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Mental Health problems affect learning

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Mental Health problems affect learning

One in three adult learners say mental health problems affect their ability to learn or study


Further Education and Training (FET) learners in Ireland experience a high rate of mental health problems, with more than one in three learners saying mental health issues affect their ability to learn or study. That’s according to AONTAS, the national adult learning organisation who launched a research report today (10.10.2023), on World Mental Health Day, which documents the experiences of over 2,500 FET learners who took part in research for the National FET Learner Forum from 2022 to 2023.


Speaking at the launch AONTAS CEO, Dearbháil Lawless said: “One of the key findings from the research shows that high accommodation costs and issues with access to transport can hinder people’s ability to take part in their courses and add to mental health difficulties. This report shows the vital importance of providing mental health services and supports for learners in Ireland.


Ms Lawless continued: “What makes this report so unique is that it documents the first-hand experiences of learners in FET, and also puts forward recommendations directly from the learners themselves. Learners have asked for the supports they need to tackle mental health challenges, to help them stay in their courses, and succeed in their learning.”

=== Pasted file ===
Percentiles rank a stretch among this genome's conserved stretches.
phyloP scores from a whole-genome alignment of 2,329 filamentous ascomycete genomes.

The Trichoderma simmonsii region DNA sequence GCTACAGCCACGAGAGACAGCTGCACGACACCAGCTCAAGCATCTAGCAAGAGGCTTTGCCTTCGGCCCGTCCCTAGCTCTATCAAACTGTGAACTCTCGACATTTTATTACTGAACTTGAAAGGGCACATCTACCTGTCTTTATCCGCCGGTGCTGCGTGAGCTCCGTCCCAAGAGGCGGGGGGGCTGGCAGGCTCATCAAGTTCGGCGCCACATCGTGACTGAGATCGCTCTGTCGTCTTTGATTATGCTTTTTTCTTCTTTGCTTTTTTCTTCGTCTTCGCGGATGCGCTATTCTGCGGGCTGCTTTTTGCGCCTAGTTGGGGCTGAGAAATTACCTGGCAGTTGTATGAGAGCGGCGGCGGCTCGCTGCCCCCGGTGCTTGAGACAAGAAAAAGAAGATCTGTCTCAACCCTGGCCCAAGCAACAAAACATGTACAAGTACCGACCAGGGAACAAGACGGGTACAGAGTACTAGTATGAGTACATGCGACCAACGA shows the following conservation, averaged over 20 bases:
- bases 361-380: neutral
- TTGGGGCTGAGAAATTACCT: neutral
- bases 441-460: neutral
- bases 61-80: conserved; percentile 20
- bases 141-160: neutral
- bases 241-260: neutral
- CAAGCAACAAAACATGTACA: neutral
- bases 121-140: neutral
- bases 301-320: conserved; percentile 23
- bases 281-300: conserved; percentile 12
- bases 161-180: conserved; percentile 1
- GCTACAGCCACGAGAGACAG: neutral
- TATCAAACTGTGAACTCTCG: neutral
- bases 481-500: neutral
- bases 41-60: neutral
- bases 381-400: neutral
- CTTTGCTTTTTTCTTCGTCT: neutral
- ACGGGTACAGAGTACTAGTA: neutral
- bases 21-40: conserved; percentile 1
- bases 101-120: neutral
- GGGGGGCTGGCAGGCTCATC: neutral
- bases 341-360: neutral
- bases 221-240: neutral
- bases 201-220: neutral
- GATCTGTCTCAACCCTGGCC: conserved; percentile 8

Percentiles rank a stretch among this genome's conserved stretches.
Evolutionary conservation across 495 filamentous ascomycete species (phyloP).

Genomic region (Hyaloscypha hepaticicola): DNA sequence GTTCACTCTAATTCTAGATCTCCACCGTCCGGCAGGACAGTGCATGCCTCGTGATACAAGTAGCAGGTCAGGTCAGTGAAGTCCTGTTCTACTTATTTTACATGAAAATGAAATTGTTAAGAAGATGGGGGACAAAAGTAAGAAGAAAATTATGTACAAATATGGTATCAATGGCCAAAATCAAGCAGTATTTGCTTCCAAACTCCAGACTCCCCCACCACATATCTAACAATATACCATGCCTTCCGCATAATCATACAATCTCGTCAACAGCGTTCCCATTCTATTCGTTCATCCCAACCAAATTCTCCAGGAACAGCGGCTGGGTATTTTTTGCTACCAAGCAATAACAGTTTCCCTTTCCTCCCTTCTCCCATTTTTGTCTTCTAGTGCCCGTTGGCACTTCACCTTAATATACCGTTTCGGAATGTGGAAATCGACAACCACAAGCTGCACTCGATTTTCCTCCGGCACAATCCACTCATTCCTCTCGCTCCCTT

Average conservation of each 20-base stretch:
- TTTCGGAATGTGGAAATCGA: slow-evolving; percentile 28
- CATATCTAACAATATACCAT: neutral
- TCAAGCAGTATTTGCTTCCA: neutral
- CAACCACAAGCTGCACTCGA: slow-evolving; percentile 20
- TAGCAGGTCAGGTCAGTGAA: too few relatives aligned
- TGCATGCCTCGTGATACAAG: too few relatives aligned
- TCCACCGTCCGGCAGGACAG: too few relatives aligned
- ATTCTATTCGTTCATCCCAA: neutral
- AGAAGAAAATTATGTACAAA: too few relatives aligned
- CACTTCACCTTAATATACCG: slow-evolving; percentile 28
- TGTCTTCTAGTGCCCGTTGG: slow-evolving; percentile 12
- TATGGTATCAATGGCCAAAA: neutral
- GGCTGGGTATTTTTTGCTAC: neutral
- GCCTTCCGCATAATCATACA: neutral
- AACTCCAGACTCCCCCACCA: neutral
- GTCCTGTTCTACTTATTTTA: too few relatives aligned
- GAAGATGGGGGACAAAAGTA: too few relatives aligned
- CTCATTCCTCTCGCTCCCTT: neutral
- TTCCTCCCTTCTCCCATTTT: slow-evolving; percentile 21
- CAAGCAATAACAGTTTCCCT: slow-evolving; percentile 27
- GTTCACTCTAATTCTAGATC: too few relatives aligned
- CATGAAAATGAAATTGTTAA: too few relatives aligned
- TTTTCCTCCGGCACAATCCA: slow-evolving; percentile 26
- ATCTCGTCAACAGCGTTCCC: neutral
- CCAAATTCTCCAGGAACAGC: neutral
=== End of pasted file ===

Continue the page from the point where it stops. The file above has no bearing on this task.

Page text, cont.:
While this report paints a concerning picture about the impact of social and political issues on learners’ mental health and their ability to learn and focus in their studies, learners also highlight the mental health support they receive from their Education and Training Boards, with an emphasis on support given by FET tutors.  


A participant in the National FET Learner Forum said"The tutors are fantastic, but they can't do everything, so it would be really good if we all had access to a counsellor because if we feel better, we learn better." 


Learner recommendations in the report include a need for:

  • learners to have more access and availability of appointments with counsellors, and for sessions that are affordable for learners
  • increased travel allowances for learners and the need to liaise with local transport services to expand access to transport for people living in rural areas who are at risk of isolation
  • targeted awareness-raising with marginalised groups, such as ethnic minorities and refugees, through site visits and advertising campaigns, to better facilitate their participation in adult education
  • more advertisement and promotion of available mental health supports in FET colleges and on websites, so learners are more aware of what is available
  • continued encouragement of tutors to be aware of and able to help support mental health difficulties for learners when they arise.   


Ciarán Kennedy, Community Education Facilitator with responsibility for learner wellbeing at Tipperary Education and Training Board said: "It’s really important that all the members of our community in the ETB are familiar with the services that exist outside of our ETB.” 


He continued: “Tutors need to inform their learners about the services available so they can access the supports when needed, because it’s when they’re outside of the ETB that they may need support.” 


Read the full report, FET Learners and Mental Health in Ireland: Identifying Supports here: Click here ...  

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